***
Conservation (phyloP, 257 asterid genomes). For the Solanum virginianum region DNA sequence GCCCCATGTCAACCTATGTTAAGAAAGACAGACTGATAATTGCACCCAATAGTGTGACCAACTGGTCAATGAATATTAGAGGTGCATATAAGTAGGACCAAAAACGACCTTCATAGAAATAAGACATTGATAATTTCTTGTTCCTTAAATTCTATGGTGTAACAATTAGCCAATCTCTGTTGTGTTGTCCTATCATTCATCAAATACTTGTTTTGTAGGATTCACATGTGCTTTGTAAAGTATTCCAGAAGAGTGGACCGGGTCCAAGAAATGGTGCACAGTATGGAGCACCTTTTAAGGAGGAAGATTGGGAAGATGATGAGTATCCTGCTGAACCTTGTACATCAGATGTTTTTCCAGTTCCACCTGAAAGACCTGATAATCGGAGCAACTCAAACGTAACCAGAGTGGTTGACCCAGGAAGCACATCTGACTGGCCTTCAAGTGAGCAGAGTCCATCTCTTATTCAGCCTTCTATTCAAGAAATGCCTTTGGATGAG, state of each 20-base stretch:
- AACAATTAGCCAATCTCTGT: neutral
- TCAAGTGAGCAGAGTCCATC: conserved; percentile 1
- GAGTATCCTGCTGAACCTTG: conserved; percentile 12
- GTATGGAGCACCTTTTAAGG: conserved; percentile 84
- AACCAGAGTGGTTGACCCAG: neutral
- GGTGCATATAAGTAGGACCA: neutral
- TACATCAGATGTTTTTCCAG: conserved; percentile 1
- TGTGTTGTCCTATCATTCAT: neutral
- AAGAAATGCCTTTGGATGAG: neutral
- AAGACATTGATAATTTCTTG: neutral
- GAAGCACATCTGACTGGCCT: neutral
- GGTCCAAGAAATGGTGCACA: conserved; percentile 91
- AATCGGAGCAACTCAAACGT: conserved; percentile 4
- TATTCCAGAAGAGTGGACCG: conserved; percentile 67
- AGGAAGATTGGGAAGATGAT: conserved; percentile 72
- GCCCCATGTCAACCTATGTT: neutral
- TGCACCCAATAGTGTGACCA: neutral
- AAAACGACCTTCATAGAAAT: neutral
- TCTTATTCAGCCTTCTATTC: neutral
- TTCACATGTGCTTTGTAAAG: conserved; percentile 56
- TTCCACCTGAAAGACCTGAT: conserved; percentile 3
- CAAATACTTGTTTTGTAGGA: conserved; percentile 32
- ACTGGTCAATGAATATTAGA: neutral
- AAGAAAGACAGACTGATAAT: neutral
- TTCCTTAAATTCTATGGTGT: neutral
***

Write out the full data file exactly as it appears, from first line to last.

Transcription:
Conservation (phyloP, 257 asterid genomes). For the Solanum virginianum region DNA sequence GCCCCATGTCAACCTATGTTAAGAAAGACAGACTGATAATTGCACCCAATAGTGTGACCAACTGGTCAATGAATATTAGAGGTGCATATAAGTAGGACCAAAAACGACCTTCATAGAAATAAGACATTGATAATTTCTTGTTCCTTAAATTCTATGGTGTAACAATTAGCCAATCTCTGTTGTGTTGTCCTATCATTCATCAAATACTTGTTTTGTAGGATTCACATGTGCTTTGTAAAGTATTCCAGAAGAGTGGACCGGGTCCAAGAAATGGTGCACAGTATGGAGCACCTTTTAAGGAGGAAGATTGGGAAGATGATGAGTATCCTGCTGAACCTTGTACATCAGATGTTTTTCCAGTTCCACCTGAAAGACCTGATAATCGGAGCAACTCAAACGTAACCAGAGTGGTTGACCCAGGAAGCACATCTGACTGGCCTTCAAGTGAGCAGAGTCCATCTCTTATTCAGCCTTCTATTCAAGAAATGCCTTTGGATGAG, state of each 20-base stretch:
- AACAATTAGCCAATCTCTGT: neutral
- TCAAGTGAGCAGAGTCCATC: conserved; percentile 1
- GAGTATCCTGCTGAACCTTG: conserved; percentile 12
- GTATGGAGCACCTTTTAAGG: conserved; percentile 84
- AACCAGAGTGGTTGACCCAG: neutral
- GGTGCATATAAGTAGGACCA: neutral
- TACATCAGATGTTTTTCCAG: conserved; percentile 1
- TGTGTTGTCCTATCATTCAT: neutral
- AAGAAATGCCTTTGGATGAG: neutral
- AAGACATTGATAATTTCTTG: neutral
- GAAGCACATCTGACTGGCCT: neutral
- GGTCCAAGAAATGGTGCACA: conserved; percentile 91
- AATCGGAGCAACTCAAACGT: conserved; percentile 4
- TATTCCAGAAGAGTGGACCG: conserved; percentile 67
- AGGAAGATTGGGAAGATGAT: conserved; percentile 72
- GCCCCATGTCAACCTATGTT: neutral
- TGCACCCAATAGTGTGACCA: neutral
- AAAACGACCTTCATAGAAAT: neutral
- TCTTATTCAGCCTTCTATTC: neutral
- TTCACATGTGCTTTGTAAAG: conserved; percentile 56
- TTCCACCTGAAAGACCTGAT: conserved; percentile 3
- CAAATACTTGTTTTGTAGGA: conserved; percentile 32
- ACTGGTCAATGAATATTAGA: neutral
- AAGAAAGACAGACTGATAAT: neutral
- TTCCTTAAATTCTATGGTGT: neutral